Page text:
“Morality, like art, means drawing a line someplace.” – Oscar Wilde
I had insomnia last night, which is why I was watching TV at three o’clock in the morning. It was a gripping drama, brilliantly presented: a lurid cocktail of murder, intrigue, and political cover-ups—of naked self-interest and personal ambition. No, it wasn’t the world of Lannisters and Starks but a 24/7 news channel.
Dynamics of Power
Things always seem worse in the dead of night, but I couldn’t help thinking the world had regressed. Don’t get me wrong. Wanting the best for your country is no bad thing, and nations will always pursue self-interest. As it was in the beginning, it is now and ever shall be. The problem arises when unscrupulous power-seekers enter the stage—leaders prepared to go to any lengths to push their agendas. As the saying goes, “power corrupts, and absolute power corrupts absolutely.”
People change for the worse when given power—achievement begets entitlement and then a belief in destiny. It’s what the German philosopher, Friedrich Nietzsche, called “the will to power,” a biological drive for mastery and domination over others. The more power some get, the more they want—and they get nasty when it’s threatened.
Lord of the Rings tells us what power can do to people. Frodo’s humility and strength of character get the Ring to Mount Doom, but it corrupts even him in the end.
It takes a special integrity to handle power over others—what some call a moral compass. Warren Buffett is famous for saying, “In looking for people to hire, you look for three qualities: integrity, intelligence, and energy. And if you don’t have the first, the other two will kill you.”
Truth is, a moral compass isn’t handed to a leader when they rise to the top. It’s the set of core values they’ve accumulated over a lifetime’s experience—values that got them to where they are. And while ethics may be retrained given long enough, once entrenched, they become part of our nature and hard to reverse. Not that a leopard can never change spots overnight, but it takes a life-changing experience—something that forces us to challenge what matters to us.
I rewatched the Black Panther movie recently, and something about it struck me. Not its subversion of Black stereotypes, but the idea of Wakanda setting an example to others.
For those who haven’t seen the film, Wakanda is an imaginary African kingdom ruled by the superhero, Black Panther. It masquerades as a backward country, but a secret lies behind its impenetrable forests and mountains: an advanced civilization with a futuristic technology based on an extraterrestrial metal called vibranium. At the start the film, Wakanda is a society obsessed with self-protection. By keeping its knowledge and resources secret from the world, its motto could well be “Wakanda First.”
Black Panther’s plot is predictable. The hero defends his throne against a would-be usurper in a battle of good against evil. What makes the movie relevant is Black Panther’s personal transformation—the change in his moral compass brought about through his life-and-death struggle. Revealing Wakanda’s true nature to the United Nations at the end of the movie, he pledges to use its technology for the benefit of humanity:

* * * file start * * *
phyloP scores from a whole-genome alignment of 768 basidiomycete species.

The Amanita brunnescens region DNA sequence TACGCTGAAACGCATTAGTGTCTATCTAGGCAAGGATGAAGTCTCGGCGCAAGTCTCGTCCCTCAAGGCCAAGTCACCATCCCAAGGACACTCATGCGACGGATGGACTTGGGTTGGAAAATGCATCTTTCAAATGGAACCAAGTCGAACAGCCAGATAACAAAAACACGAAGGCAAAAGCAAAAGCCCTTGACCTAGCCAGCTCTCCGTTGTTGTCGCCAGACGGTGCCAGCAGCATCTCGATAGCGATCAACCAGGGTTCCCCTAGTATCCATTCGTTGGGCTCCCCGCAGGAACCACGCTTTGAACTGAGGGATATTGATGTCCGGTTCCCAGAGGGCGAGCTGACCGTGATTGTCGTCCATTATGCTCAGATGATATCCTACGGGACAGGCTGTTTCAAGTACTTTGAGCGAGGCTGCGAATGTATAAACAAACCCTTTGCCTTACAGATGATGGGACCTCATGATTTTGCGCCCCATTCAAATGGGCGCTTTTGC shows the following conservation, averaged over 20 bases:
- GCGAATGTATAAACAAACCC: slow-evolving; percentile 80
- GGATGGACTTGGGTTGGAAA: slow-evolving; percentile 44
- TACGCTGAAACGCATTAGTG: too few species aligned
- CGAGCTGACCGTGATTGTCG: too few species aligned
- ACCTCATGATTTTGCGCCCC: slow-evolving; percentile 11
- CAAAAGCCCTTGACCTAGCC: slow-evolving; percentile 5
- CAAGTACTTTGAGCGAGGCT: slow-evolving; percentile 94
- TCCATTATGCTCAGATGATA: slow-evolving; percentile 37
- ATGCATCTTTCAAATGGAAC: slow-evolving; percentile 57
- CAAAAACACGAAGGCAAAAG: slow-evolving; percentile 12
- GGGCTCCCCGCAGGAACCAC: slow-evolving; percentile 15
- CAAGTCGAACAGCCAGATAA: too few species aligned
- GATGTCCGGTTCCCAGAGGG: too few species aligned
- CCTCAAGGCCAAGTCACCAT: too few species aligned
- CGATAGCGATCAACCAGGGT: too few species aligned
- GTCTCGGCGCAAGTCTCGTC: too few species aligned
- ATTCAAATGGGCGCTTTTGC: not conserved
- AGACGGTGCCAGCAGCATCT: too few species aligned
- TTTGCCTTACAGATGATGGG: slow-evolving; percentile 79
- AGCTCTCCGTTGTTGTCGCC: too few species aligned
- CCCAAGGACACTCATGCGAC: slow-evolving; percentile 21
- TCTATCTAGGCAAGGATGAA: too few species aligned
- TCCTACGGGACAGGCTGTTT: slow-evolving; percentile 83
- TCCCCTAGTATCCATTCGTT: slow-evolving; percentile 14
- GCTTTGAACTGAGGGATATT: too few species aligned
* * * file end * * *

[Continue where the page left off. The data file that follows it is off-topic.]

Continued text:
“Wakanda will no longer watch from the shadows. We cannot, we must not. We will work to be an example of how we, as brothers and sisters on this earth, should treat each other. Now, more than ever, the illusions of division threaten our very existence…but in times of crisis the wise build bridges, while the foolish build barriers. We must find a way to look after one another, as if we were one, single tribe.”
Drawing a Line
Black Panther’s speech is a noble vision, but universal brotherhood remains an improbable dream. It’s that old chestnut again: the national versus collective interest. No superpower willingly allows itself to be led by another. As President Woodrow Wilson once said, “There can only be peace among equals.”
These days, modern fantasy is no longer all about battles between utter good and utter evil. Its stories are full of moral ambiguity. Different societies have different values. Right and wrong are not always black and white, and depend on where you stand. So it is with politics in the real world.
We all understand the need for pragmatism, but realpolitik is about making compromises; it’s not an excuse-all. If fantasy’s role is to reflect something back at the world, its message is this: Heroes inspire us to be better versions of ourselves. However murky the waters, however conflicted we feel, there comes a time when decency and justice need a champion. That’s where having a moral compass comes in.
Stephen Chamberlain is the author of the fantasy novel Graëlfire. He draws inspiration from the impact of landscape on myth, and the association of liminality with the supernatural and magic. Stephen lives in Switzerland.